If they’re working in an outdoor environment for example, then they’ll need a device that has a high net rating so it can be seen in the sun. That’s a very important conversation to have and I strongly advise any service organisations and the number of service organisations I work within a consulting capacity, is to lean on guys like you to turn to guys you and say “how do we make sure this device is right for these engineers?” or “how do we make sure that we work in the feedback from my engineers? I think that a very important point is just being able to ensure that the tools we use can empower the engineers to do their job. If they’re doing the job, they’re happy.
We saw over the pandemic that there were an awful lot of service organizations that had to just put a lot more weight of responsibility on their people to be able to make their decisions on their own in real-time because the lines of communication were very fractured in those early first few months. That meant they were empowered even further and that’s something those organizations have held on to that. Having their engineers empowered in the field and be able to make decisions, has made them more productive as an organisation but it’s also meant that the engineers are buying more into the organization and so they become more loyal.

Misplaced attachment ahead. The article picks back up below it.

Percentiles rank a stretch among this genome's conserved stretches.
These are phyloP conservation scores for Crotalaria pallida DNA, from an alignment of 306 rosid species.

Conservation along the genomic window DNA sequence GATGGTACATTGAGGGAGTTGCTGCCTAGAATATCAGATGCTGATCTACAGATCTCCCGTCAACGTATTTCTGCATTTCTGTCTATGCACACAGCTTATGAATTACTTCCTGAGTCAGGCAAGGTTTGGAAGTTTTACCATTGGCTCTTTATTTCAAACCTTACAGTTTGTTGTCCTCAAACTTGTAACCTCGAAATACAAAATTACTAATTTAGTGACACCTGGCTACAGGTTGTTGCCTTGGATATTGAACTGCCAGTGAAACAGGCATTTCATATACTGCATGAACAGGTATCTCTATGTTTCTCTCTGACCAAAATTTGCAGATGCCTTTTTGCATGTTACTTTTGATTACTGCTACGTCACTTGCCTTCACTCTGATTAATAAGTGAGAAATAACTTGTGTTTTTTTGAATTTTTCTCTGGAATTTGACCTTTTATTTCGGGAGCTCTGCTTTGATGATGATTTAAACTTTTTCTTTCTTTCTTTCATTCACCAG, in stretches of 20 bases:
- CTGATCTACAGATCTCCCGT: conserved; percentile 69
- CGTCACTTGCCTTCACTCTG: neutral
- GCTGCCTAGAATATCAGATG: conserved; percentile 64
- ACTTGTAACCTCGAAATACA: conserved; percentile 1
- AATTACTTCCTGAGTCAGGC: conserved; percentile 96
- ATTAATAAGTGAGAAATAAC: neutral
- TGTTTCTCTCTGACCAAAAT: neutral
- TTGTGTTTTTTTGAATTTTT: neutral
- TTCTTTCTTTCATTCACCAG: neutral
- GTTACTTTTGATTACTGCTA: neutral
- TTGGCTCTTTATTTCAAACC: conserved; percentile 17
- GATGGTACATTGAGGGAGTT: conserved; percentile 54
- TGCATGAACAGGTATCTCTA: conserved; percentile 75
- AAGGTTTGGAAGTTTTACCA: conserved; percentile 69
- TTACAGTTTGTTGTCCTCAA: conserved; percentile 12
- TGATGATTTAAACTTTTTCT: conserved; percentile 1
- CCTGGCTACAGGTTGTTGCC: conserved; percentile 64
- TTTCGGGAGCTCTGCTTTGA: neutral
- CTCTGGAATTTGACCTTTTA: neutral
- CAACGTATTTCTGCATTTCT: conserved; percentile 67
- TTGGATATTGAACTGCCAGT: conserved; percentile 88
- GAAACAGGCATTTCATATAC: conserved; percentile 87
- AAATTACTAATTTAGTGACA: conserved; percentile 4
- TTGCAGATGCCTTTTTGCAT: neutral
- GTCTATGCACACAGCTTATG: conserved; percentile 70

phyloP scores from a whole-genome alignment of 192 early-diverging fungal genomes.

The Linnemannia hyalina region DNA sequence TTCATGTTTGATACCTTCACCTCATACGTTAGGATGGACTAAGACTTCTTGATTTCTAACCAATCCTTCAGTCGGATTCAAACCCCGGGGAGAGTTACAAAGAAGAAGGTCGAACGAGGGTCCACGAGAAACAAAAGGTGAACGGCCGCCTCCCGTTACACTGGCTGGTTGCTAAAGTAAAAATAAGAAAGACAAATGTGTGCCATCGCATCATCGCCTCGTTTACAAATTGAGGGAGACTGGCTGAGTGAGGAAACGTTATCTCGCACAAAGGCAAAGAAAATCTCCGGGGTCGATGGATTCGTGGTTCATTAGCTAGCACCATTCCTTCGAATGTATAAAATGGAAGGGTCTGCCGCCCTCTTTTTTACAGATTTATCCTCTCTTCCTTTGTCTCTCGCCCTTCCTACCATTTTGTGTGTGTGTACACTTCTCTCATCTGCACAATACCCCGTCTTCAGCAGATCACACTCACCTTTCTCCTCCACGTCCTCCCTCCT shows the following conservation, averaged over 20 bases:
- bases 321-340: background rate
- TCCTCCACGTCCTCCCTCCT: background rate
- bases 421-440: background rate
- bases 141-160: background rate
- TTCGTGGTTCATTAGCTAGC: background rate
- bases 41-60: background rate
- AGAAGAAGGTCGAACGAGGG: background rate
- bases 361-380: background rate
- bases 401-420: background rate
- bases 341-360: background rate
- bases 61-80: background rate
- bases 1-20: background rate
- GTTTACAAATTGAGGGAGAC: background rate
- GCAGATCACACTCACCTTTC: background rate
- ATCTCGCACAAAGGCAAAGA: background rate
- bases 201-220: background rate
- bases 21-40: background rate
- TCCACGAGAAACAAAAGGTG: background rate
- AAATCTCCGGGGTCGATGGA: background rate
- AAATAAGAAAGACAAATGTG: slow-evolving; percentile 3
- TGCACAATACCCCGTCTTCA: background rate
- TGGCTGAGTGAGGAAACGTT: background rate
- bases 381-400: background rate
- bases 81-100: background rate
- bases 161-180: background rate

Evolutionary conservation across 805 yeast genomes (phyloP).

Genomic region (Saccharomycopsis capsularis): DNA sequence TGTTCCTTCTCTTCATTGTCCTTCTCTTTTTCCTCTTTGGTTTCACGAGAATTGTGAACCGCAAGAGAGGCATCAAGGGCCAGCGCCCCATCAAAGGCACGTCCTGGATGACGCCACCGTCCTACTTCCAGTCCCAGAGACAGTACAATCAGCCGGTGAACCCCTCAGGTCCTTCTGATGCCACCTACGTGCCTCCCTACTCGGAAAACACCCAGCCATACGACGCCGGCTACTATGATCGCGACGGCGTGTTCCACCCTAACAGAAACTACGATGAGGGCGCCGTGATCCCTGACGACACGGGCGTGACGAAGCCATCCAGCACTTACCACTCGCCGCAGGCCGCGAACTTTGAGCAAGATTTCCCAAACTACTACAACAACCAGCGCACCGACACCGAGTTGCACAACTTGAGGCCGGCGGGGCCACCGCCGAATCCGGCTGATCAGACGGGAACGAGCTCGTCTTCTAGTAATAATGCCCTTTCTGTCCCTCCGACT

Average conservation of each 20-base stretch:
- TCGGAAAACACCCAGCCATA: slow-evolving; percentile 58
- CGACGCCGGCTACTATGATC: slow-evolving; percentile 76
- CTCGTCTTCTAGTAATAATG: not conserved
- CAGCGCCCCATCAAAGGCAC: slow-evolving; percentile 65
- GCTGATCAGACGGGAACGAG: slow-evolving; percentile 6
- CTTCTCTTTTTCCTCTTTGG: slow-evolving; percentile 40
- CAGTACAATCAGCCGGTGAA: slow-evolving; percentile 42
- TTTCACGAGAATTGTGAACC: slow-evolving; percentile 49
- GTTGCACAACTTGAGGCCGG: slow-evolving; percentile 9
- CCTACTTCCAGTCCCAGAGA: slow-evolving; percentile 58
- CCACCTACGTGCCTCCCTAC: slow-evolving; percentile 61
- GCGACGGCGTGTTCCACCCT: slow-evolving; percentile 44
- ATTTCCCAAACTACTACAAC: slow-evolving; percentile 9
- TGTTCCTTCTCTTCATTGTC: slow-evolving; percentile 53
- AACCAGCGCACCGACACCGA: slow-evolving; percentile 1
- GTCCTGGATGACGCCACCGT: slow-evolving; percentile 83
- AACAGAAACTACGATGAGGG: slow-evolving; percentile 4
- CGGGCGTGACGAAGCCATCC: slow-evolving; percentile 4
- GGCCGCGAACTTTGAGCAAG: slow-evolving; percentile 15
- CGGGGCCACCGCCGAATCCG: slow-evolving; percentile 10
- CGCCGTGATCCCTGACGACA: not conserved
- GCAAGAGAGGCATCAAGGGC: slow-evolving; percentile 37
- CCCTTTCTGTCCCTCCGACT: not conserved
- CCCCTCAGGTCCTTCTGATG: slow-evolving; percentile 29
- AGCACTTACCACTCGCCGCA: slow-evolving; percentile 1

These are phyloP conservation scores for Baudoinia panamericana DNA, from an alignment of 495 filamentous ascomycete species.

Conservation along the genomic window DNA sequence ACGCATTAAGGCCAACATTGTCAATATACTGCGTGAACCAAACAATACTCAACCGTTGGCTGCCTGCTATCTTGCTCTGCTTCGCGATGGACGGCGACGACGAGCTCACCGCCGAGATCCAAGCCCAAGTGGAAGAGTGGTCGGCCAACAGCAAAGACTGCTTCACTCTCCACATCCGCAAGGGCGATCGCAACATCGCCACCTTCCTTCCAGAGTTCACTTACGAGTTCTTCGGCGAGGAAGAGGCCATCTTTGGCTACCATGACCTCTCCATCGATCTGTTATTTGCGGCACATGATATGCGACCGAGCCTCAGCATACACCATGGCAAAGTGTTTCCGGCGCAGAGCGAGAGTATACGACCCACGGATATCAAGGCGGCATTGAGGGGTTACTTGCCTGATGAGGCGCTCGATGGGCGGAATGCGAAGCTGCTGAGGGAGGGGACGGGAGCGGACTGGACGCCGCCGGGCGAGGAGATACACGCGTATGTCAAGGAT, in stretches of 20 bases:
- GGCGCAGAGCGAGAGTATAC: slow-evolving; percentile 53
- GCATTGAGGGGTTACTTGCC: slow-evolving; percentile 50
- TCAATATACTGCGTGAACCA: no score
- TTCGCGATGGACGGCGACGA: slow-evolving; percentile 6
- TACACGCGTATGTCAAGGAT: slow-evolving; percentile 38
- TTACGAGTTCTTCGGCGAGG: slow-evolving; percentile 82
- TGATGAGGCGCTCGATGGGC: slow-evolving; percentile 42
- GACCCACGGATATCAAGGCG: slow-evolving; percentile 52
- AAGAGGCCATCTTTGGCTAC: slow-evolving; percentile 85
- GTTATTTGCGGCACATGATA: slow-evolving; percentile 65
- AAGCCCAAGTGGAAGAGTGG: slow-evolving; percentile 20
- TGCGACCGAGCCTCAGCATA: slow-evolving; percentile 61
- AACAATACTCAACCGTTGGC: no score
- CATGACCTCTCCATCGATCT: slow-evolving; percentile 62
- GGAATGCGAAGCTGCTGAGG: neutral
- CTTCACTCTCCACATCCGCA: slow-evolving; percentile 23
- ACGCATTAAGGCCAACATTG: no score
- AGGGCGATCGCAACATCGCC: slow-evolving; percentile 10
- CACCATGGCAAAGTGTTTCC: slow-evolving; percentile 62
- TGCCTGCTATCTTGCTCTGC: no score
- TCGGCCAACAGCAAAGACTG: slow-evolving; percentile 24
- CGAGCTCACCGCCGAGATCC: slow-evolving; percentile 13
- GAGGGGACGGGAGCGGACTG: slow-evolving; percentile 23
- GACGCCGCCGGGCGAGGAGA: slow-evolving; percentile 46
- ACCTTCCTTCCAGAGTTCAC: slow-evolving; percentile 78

Marek the same question goes out to you: “What is the link between devices and technology and motivation?
So, to be honest, I was a field force employee once and I was working for a telco, signing contracts with customers and it was a hard job to do. The most annoying part was that i never had a chance to get the tools that we could have today so I was working with paper and it was incredibly annoying because at least two visitor customers needed to finalize a deal.
Today we can completely digitalize the document flow, we can digitalize the process and as Chris mentioned, we need to hear the voice of the people in the field and we frequently need to ask for their feedback to make that process more effective. The software itself needs to be ready for adjustments at any time. This is crucial because the way we build our projects is always starting with identifying the problem, and the pain points in the process and then trying to design a solution to address those issues.